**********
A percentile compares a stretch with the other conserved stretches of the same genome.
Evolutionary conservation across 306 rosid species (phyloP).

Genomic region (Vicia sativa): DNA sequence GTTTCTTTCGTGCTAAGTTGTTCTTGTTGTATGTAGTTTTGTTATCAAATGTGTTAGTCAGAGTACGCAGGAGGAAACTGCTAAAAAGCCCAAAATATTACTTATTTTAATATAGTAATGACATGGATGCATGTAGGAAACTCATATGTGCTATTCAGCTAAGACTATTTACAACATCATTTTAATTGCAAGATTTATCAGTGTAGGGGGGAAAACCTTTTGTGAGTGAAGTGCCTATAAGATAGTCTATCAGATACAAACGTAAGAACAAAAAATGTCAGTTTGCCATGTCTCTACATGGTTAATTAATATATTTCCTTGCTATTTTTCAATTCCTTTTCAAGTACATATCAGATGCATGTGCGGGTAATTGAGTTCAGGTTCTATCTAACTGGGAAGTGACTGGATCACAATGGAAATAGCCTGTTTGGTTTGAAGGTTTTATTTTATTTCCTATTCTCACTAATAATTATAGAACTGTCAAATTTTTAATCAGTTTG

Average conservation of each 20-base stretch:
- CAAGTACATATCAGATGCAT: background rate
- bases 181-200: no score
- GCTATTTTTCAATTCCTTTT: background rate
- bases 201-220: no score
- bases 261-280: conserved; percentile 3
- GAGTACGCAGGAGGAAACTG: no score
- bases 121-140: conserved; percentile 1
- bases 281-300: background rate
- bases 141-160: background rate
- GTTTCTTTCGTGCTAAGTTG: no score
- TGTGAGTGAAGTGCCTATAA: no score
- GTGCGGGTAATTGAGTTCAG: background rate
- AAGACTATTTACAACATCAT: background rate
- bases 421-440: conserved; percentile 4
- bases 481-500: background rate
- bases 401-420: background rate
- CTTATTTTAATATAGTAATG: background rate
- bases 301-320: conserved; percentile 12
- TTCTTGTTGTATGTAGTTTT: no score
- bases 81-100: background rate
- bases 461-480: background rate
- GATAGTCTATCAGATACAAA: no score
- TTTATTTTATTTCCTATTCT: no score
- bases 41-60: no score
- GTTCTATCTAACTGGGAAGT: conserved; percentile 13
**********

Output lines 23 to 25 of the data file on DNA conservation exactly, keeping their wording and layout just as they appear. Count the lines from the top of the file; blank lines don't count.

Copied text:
- TTCTTGTTGTATGTAGTTTT: no score
- bases 81-100: background rate
- bases 461-480: background rate